Obscure Wine Grapes You Should Know About

Last fall, I had the great opportunity to take a wine tour in Italy’s Emilia-Romagna region—two winery visits were sandwiched by an obscenely large lunch (with more wine) at Da Nonna Rino in the quaint town of Bertinoro. That afternoon, as I sipped on several reds at Poderi Morini in Faenza, Ravenna, I was introduced to a grape I had never heard of before—the elusive Centesimino.

Only produced in Emilia, Forli, Rubicone and Ravenna IGT, the Centesimino (or Savignon Rosso) was officially added to Italy's National Register of Grape Varieties in late 2003. Proprietor Alessandro Morini uses his Centesimino grapes to create his Savignone Ravenna Rosso. Ruby red in hue, the wine is incredibly fruit forward, offering intense notes of wild strawberries and pomegranate on the palate. (I’m very pleased to report that my husband and I still have a bottle sitting in our wine rack.) 

"The intense aroma of this grape, growing on the hills of Oriolo dei Fichi, piqued my interest and curiosity," Morini told me. "It encouraged me to carry out some research work and experiments on the possible winemaking methods. Searching in the 17th Century agricultural land registers, I learned that the hilly area surrounding the ancient Oriolo dei Fichi Tower—where our estate Cà Donati—is located, is particularly suitable for vine growing." Currently, there are only seven Centesimino grape growers in the Oriolo dei Fichi area of Faenza, with 22 hectares total—Poderi Morini occupies three of those.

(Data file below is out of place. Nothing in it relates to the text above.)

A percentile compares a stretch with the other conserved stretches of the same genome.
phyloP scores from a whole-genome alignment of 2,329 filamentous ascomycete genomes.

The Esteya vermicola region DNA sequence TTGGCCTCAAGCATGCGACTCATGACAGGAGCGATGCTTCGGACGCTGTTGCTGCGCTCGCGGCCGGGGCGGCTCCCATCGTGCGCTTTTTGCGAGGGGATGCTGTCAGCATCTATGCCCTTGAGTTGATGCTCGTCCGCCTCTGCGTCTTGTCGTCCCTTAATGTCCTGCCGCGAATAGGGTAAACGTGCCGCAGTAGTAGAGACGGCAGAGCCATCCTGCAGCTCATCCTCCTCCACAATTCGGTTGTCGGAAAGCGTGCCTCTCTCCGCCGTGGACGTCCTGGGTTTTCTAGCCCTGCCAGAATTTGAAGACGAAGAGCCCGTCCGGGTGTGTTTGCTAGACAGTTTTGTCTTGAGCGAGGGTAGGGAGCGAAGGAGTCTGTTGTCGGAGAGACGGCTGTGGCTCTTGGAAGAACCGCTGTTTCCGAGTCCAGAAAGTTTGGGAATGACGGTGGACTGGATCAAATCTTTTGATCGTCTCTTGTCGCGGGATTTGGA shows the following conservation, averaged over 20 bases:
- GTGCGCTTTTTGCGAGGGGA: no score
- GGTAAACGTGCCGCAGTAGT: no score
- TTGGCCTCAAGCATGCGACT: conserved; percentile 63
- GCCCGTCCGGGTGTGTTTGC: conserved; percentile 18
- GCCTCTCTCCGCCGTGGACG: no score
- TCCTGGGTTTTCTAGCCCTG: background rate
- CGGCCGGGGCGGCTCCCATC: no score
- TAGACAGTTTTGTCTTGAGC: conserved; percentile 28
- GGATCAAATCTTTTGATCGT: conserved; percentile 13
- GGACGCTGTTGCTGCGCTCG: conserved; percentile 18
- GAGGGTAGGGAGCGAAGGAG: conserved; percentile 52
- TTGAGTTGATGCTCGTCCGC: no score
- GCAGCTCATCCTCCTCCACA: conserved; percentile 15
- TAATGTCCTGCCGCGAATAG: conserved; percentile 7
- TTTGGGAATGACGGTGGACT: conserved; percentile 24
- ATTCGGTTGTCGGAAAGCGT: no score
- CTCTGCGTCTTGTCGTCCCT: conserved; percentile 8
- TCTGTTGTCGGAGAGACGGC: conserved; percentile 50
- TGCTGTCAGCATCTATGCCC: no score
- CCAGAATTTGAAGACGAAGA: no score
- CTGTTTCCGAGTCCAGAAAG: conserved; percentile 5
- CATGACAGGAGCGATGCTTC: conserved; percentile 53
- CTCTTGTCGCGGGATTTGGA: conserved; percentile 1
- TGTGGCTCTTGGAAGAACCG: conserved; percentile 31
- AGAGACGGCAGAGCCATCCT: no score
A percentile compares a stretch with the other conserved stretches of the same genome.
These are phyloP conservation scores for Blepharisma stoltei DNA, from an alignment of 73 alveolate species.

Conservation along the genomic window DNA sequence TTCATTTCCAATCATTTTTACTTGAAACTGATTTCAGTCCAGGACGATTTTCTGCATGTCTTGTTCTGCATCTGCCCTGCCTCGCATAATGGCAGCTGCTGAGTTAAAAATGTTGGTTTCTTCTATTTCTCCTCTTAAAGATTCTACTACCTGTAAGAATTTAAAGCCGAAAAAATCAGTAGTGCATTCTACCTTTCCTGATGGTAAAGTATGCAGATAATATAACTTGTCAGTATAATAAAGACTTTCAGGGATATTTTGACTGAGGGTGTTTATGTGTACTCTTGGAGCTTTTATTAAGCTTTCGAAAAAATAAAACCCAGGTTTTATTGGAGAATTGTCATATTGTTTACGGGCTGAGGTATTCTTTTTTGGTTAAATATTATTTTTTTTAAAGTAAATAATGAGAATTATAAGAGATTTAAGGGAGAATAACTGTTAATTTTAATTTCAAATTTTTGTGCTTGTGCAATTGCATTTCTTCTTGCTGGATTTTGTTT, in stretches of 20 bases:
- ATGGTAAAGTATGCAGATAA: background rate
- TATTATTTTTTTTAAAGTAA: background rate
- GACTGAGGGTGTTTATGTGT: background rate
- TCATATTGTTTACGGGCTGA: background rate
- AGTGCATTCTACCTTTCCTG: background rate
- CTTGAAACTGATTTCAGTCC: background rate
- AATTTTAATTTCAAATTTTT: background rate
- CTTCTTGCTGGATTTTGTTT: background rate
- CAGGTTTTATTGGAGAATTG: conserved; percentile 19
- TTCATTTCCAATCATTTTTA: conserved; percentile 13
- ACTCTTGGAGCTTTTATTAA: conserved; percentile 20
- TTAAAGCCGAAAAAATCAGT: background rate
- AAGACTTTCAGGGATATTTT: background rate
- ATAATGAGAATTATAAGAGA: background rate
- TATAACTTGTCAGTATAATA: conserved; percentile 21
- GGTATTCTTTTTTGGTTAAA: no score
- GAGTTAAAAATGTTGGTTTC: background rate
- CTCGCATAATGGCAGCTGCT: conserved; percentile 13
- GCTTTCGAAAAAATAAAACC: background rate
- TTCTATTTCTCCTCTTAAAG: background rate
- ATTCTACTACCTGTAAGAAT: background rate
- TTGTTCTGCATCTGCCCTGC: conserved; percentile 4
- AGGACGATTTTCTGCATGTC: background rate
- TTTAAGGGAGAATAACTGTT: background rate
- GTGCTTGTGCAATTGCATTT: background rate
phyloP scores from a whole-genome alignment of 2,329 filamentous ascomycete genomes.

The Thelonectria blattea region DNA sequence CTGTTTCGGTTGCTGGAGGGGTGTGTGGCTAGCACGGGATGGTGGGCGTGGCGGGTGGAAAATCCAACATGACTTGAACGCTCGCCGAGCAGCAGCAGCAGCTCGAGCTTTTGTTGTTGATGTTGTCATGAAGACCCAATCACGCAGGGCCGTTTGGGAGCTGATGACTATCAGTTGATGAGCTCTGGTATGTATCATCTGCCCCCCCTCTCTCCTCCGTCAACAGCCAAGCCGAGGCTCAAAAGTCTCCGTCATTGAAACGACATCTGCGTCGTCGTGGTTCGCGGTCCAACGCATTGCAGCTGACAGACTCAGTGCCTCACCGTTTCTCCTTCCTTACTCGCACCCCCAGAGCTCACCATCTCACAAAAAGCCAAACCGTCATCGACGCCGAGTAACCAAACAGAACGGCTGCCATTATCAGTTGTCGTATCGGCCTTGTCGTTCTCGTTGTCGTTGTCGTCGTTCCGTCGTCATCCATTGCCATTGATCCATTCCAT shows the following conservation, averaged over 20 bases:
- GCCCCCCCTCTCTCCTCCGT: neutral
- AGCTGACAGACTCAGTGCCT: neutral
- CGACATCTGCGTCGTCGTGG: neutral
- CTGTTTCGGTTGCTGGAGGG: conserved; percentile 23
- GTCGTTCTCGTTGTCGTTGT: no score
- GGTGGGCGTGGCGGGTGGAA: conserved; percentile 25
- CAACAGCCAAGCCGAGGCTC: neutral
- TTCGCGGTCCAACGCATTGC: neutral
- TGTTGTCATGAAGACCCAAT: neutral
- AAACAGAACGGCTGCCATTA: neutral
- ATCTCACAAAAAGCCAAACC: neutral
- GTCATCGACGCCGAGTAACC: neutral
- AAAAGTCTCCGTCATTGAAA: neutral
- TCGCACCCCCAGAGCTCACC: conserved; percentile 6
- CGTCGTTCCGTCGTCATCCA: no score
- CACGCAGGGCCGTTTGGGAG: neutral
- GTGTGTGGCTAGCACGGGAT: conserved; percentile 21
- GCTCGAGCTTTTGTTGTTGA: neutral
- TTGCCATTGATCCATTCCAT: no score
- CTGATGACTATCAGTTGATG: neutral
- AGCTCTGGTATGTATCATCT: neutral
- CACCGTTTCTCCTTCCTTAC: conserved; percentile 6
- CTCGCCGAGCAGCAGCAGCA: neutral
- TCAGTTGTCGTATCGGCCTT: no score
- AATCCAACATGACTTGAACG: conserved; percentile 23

https://robert-parker-content-prod.s3.amazonaws.com/media/image/2017/05/15/f9e7d328216642019fe328970e494c81_b3f442f09ef44f3aaf49d767ea144b38_DSC_0395%2B%281%29.jpg
The hills of Poderi Morini.

The whole experience got me thinking—what other types of wine grapes have I not encountered? Curious, I asked our wine experts for their top picks in their regions. Here are the varietals to put on your radar:

Lisa Perrotti-Brown, MW, Editor-In-Chief: Australia
I'll offer-up the Saperavi grape, which within the last few years has been producing some very promising wines in Australia. It is actually a Georgian grape (from the country of Georgia), but has recently been established in a few vineyards dotted around Australia. What I like about this red grape: it offers a uniquely compelling character, which is largely earthy and savory in nature, and makes an interesting contrast to many of the fruit-forward styles produced in Australia.

Here's one to recommend, coming from Barossa Valley: Two Hands 2013 Never Tear Us Apart Saperavi, Barossa Valley, Australia

Mark Squires: Portugal & Greece